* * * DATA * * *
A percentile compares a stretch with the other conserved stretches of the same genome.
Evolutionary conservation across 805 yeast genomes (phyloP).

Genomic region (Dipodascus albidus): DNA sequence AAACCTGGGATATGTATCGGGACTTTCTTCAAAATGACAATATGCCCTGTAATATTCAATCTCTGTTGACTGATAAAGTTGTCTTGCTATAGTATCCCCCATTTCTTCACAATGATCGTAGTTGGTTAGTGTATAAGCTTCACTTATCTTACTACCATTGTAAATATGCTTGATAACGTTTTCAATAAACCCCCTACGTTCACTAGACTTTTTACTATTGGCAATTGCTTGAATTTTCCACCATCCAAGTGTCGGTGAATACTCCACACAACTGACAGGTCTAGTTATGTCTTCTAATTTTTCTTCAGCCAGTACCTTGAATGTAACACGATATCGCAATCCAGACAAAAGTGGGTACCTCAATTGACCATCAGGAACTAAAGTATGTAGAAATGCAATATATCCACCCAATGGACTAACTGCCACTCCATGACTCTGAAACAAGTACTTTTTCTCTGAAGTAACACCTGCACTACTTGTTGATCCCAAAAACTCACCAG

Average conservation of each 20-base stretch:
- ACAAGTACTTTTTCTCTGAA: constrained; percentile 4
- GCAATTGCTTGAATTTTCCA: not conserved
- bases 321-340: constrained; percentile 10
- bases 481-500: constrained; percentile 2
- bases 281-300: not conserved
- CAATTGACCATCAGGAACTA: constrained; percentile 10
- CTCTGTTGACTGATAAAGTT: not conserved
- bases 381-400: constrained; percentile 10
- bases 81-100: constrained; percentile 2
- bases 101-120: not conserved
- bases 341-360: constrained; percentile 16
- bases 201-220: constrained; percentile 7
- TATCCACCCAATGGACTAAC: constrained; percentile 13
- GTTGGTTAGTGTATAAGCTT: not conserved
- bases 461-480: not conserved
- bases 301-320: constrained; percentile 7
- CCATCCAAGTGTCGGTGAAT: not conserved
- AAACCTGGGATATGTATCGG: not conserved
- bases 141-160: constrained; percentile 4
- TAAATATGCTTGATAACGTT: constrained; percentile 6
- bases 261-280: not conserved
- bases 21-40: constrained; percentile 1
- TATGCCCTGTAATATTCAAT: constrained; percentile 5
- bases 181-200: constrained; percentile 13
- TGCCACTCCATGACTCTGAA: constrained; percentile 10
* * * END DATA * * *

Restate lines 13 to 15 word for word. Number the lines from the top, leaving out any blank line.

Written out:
- bases 81-100: constrained; percentile 2
- bases 101-120: not conserved
- bases 341-360: constrained; percentile 16